Phenylthiocarbamyl Amino Acid Analysis

Phenylthiocarbamyl amino acid analysis (PTC-AAA) is an established method for picomole-level quantitative analysis based on the reaction of phenylisothiocyanate (PITC) with amino groups to form phenylthiocarbamyl amino acid derivatives, which are then separated by reversed-phase HPLC and identified and quantified by ultraviolet absor-bance. Since its introduction in the 1980s (Koop et al., 1982; Heinrikson and Meredith, 1984; Tarr, 1986), PTC-AAA has become the most popular precolumn-derivatization approach to AAA and may be used today with greater frequency than the classic ninhydrin postcolumn-derivatization method developed in the 1950s (Moore and Stein, 1949; Moore et al., 1958). During the 1990s, the majority of PTC-AAA has been performed with instrumentation from two vendors. Waters Associates first commercialized the PTC method under the trade name PicoTAG amino acid analysis (Bidlingmeyer et al., 1984, 1986), and PE Applied Biosystems Division introduced instrumentation in 1986 that performs automatic PTC derivatization with on-line HPLC analysis. The PE Applied Biosystems instrument was subsequently modified to also perform automatic on-line HCl hydrolysis. Both companies have provided reliable instrumentation and valuable technical and service support for PTC-AAA. However, most other companies marketing HPLC systems also provide instructions for how to separate PTC amino acids using their respective instrumentation. Protocols in this unit can be used with essentially any HPLC system.


Peptide or protein samples

Volatile solvents, e.g., HPLC-grade water (Burdick and Jackson); aqueous 0.1% trifluoracetic acid/acetonitrite; 30% to 50% methanol, ethanol, or acetonitrite; 0.1% to 1% N-ethylmorpholine acetone, pH 8.5; or 0.1% HCl.

Internal standard, e.g., a-aminobutyric acid (optional)

2:1 (v/v) methanol (Burdick and Jackson)/diisopropylethylamine (DIEA; PE Applied Biosystems)

7:2:2 (v/v/v) methanol/DIEA/5% (w/v) phenylisothiocyanate (PITC; Pierce or PE

Applied Biosystems) in heptane (Burdick and Jackson) EDTA-containing transfer buffer compatible with HPLC system, e.g., 29 mM sodium acetate buffer pH 5.2 (Mallinkrodt), containing 0.25 mg/ml K3EDTA (Sigma)

Amino acid Standard H (Pierce)

Peptide or protein standard, e.g., insulin subunits, myoglobin, and lysozyme (Sigma) or 7% (w/v) bovine serum albumin (National Institute for Standards and Technology, formerly National Bureau of Standards)

Vacuum system consisting of: Vacuum pump (e.g., Leybold-Heraeus Trivac D2A) Vacuum gauge (e.g., Fredericks Televac) Vacuum hose and connectors Cold trap and Dewar flask Glass three-way stopcock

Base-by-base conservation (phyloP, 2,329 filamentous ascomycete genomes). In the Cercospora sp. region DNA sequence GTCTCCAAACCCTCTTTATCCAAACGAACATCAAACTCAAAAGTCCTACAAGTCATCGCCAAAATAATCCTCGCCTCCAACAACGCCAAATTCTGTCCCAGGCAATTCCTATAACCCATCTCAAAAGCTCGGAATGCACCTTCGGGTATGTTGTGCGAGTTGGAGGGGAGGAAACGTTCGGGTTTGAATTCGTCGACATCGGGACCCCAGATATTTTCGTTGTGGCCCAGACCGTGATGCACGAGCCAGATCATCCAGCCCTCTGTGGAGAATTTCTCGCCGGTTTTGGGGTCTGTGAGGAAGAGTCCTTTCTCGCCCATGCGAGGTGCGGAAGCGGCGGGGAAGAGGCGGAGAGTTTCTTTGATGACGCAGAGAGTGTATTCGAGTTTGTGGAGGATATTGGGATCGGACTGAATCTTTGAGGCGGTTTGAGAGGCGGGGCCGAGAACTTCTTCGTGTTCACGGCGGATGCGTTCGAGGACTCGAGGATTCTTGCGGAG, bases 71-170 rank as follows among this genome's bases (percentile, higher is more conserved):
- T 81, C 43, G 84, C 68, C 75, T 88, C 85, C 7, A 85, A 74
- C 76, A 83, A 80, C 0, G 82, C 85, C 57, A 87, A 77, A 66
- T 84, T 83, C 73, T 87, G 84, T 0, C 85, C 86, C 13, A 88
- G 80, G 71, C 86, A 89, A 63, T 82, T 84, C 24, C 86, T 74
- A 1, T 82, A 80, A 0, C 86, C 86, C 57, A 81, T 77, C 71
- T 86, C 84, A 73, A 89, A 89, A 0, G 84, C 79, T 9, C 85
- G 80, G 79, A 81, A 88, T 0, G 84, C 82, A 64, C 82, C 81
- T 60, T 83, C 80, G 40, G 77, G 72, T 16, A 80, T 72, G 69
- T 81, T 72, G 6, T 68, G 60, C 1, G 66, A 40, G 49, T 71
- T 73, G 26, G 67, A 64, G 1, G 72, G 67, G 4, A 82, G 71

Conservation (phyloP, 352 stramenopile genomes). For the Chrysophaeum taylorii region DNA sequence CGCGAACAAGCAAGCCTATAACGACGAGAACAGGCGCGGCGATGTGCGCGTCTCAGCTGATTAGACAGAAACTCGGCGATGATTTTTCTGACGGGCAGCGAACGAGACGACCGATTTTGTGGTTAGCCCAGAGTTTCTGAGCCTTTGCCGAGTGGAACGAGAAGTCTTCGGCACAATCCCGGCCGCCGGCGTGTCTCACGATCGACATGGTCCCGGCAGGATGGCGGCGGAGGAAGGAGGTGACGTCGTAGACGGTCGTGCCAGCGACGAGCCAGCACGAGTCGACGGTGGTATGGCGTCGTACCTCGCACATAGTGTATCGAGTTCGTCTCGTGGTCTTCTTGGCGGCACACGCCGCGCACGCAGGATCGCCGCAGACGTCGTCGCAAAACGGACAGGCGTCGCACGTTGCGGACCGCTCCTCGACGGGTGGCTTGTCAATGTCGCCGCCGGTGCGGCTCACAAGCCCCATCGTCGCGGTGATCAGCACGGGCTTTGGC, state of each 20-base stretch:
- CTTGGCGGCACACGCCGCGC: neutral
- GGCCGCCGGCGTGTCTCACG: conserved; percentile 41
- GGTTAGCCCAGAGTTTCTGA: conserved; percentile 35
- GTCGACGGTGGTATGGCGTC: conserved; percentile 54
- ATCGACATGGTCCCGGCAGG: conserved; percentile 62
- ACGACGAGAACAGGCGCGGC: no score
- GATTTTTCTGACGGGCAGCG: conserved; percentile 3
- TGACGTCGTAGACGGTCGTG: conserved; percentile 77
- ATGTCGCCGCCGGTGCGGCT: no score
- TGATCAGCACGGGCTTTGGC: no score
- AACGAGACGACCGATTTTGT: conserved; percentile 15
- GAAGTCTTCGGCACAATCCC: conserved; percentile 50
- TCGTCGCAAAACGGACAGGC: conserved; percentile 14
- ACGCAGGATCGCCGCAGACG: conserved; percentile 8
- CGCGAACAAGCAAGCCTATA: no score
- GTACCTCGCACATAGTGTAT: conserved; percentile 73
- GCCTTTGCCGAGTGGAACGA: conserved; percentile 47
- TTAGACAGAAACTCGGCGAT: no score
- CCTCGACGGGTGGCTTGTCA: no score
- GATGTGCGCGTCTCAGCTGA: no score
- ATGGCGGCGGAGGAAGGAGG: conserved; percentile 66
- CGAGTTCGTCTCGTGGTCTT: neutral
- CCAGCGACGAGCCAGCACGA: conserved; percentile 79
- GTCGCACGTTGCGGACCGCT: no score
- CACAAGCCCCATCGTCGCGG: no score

Polytetrafluoroethylene (PTFE) 6-mm bore Rotofol valve (Corning) or two-way stopcock Argon (or nitrogen) gas supply consisting of: Tank of prepurified gas Regulator for gas tank Silicone tubing Gradient HPLC system consisting of: Two HPLC pumps Mixing chamber Controller UV detector Manual injection valve

Automatic sample injector (recommended but optional) Recording integrator (e.g., Shimadzu C-R6A Chromatopac) Mininert slide valves (Pierce)

40-ml screw-cap vials (Pierce) with Teflon/silicone discs 6 x 50-mm glass Pyrex tubes (Corning) Spreadsheet software (e.g., Microsoft Excel)

Additional reagents and equipment for preparing samples (see Support Protocols for Sample Preparation), hydrolyzing samples (see Support Protocols for Hydrolysis), performing quantitative RP-HPLC (units 8.2 & 11.6), plotting results to determine linear response ranges, and calculating standard deviations to determine reproducibility

Set up the PTC-AAA workstation

1. Assemble key equipment and accessories close at hand in a dedicated PTC-AAA work area near a fume hood. A PTC-AAA workstation consists of a vacuum system, a fume hood, an argon (or nitrogen) flush system, an oven, freezer, HPLC system, automatic pipettor, 6 x 50-mm glass hydrolysis/derivatization tubes, 40-ml screw-cap vials, and Mininert slide valves.

Waters markets a PicoTAG Work Station (Bidlingmeyer et al., 1986) designed after the manual sequencing and PTC-AAA station developed by Tarr (1986). Original workstation descriptions with schematic diagrams appear in the above articles, and photographs of workstations are also available (Kuhn and Crabb, 1986). The work area can be arranged according to individual preference. The vacuum/argon flush system, 6 x 50-mm tubes, and 40-ml reaction vials with Mininert slide valves particularly facilitate manual acid hydrolysis and PTC derivatization protocols.

Chemical Analysis

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